Two years after the end of the Civil War, former soldiers were housed on hundreds of acres filled with ornate gardens in Dayton at what would become the largest home for veterans in the nation.
That place began as the National Home for Disabled Volunteer Soldiers, the genesis of the Dayton VA Medical Center, which this year marks its 150th anniversary with a year-long roster of ceremonies and events.
“This entire concept that a country would spend its time, effort and money to care for veterans like this was a social experiment that had never been done in the history of the world,” said Tessa Kalman, Dayton VA historian.
To mark the Dayton VA sesquicentennial, organizers have arranged public activities and ceremonies in 2017.
“One of our big pushes with the 150th (anniversary) was to bring in the community,” said Ryan Pleasants, Dayton VA chief of voluntary services.
Concerts, chapel ceremonies, five “warrior hikes” on different trails totaling 150 kilometers, a USO Hangar Dance, a Patriot Freedom Festival and burying a time capsule filled with modern-day artifacts are among a broad range of what’s planned.
For a full list of activities, log onto www.daytonva150.com.
Replete with historic buildings on the sprawling campus of nearly 400 acres, the Dayton VA will become the home of the $20 million National VA History Center. A mixture of public dollars and private fund raising over the next several years is needed for the project.
The National Home in Dayton was one of the first three in the nation under authorization signed by President Abraham Lincoln. The others opened in Togas, Maine and Milwaukee, Wisconsin. “(Lincoln) did not live to see this great work that grew into the VA system,” said Mark Conrad, a member of the American Veterans Heritage Center at the Dayton VA.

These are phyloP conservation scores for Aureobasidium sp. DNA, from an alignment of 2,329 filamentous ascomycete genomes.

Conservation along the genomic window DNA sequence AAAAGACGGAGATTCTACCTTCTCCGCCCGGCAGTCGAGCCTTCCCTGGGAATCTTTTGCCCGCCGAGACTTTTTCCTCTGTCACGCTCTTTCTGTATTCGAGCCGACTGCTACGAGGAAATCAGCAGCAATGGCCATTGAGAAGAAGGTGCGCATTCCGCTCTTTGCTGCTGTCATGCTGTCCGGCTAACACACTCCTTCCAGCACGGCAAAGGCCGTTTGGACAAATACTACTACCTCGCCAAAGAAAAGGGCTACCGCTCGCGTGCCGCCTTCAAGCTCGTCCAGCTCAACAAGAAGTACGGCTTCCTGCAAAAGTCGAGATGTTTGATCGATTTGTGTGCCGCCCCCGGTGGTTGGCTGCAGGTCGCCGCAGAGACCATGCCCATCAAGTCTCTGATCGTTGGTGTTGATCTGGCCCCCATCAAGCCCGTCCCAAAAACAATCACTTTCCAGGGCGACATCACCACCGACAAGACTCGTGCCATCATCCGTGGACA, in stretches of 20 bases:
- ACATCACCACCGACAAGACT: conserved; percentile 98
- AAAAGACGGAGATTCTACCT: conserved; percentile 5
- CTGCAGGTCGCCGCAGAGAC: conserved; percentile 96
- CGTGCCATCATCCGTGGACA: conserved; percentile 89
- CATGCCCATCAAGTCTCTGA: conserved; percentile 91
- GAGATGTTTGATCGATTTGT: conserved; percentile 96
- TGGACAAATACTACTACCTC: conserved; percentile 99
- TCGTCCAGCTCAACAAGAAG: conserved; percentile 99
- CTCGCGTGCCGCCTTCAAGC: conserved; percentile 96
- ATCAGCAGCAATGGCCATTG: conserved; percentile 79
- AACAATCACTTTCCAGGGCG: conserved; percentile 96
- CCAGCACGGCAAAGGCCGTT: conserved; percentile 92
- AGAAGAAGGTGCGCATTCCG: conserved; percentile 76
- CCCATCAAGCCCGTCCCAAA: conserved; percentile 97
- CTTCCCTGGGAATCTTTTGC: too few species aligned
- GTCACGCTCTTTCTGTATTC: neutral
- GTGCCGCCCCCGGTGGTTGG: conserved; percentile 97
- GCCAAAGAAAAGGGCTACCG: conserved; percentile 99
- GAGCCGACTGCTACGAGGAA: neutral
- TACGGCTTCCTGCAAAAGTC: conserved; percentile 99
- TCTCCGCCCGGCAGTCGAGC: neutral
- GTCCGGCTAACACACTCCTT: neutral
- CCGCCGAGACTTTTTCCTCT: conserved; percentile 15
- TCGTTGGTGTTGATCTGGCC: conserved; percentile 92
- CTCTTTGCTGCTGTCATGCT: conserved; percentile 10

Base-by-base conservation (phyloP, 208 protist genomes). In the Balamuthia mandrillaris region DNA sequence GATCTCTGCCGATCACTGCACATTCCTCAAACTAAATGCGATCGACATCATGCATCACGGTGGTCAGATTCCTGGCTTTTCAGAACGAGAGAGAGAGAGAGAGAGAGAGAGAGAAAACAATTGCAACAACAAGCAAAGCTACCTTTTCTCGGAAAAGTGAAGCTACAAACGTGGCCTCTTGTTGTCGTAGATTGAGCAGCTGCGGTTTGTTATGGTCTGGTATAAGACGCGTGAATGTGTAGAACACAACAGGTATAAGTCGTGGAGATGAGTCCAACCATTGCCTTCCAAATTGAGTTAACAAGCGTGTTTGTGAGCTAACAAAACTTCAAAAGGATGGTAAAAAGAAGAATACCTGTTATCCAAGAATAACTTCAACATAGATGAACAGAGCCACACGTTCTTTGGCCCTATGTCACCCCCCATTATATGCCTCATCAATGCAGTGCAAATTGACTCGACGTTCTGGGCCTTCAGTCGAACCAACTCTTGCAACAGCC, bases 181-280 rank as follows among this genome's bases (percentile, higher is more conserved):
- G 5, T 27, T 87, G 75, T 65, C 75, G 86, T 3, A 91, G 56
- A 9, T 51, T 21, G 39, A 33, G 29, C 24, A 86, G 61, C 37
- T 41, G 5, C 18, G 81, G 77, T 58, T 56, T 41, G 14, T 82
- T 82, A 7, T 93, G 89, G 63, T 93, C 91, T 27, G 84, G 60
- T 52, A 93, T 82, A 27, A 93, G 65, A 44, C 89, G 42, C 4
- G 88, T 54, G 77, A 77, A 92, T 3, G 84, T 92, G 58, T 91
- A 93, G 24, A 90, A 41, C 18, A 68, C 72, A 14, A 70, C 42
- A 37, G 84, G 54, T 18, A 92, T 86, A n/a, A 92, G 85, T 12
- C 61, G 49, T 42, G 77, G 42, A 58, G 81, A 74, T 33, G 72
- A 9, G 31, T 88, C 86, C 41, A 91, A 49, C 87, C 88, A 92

The ‘mother home’
The Soldiers Home, known as the Central Home because of its location in the United States, would grow to house 7,000 veterans in West Dayton. The campus gained the nickname “the mother home” as the largest in the nation, historians said.
“It wasn’t just merely to give them shelter, food and the basics, they really wanted this to be a home for them to live a quality life because in previous wars in other countries veterans did not fare well after the war,” Kalman said.
“They looked at what they were doing in Europe and that was unsatisfactory and a lot of the veterans there basically ended up as beggars on the street which they weren’t going to have that for the people who had saved the union,” Conrad said. The medical campus shares the grounds with a national cemetery with more than 50,000 burials.
When the home opened in Dayton, there was no racial segregation among veterans, as could be found in other parts of 19th century America, said Ted Froats, a Dayton VA spokesman.
“From the moment we opened back in 1867, we were fully racially integrated,” he said. “Whatever race you were, you ate together … you lived together, you received your medical care together (and) worked together.”
Veterans learned skills such as stone masonry, wood working, telegraphing, and calligraphy — one of about 30 trades — so they would have a skill to earn a living in the outside world if they were able to rejoin society, historians said.
“If you’re missing an arm or a leg you can’t do heavy stone masonry and woodwork and things like that,” Conrad said. “But if you could sit at a table, you could knit socks, bind books, you could roll cigars, you could learn calligraphy.”
Civil War veterans built the Protestant Chapel with limestone quarried on the grounds. The first hospital opened the same year as the chapel in 1870.
Sea lions and bears at the garden party
Veterans tended a mini-zoo with bears, an aviary, sea lions and a deer park and the grounds had a pond with alligators in the early 1900s, Conrad said.
The Grotto Gardens, reborn in recent years, and greenhouses filled with ornate floral arrangements became a tourist draw bringing hundreds of thousands to Dayton, reaching its peak in 1910 with 669,059 in that year, according to VA statistics.
“Because we were the largest facility in the nation at the time, I think we attracted a lot of people who just wanted to come and see the veterans and show their appreciation and interact with them,” Kalman said. The number of veterans living on the grounds dwindled after World War II, but the medical mission grew to serve tens of thousands of former service members.
Today, the Dayton VA employs more than 2,000 people and provides medical care at its main campus and four outpatient clinics to nearly 40,000 patients yearly.
“…From Day One 150 years ago when we first opened our gates since that moment and time until this very moment in time, we have had the exact same mission and have never stopped, 24-7, every day,” Kalman said. “For 150 years to be doing the same thing in the same spot to me that’s the cool factor.”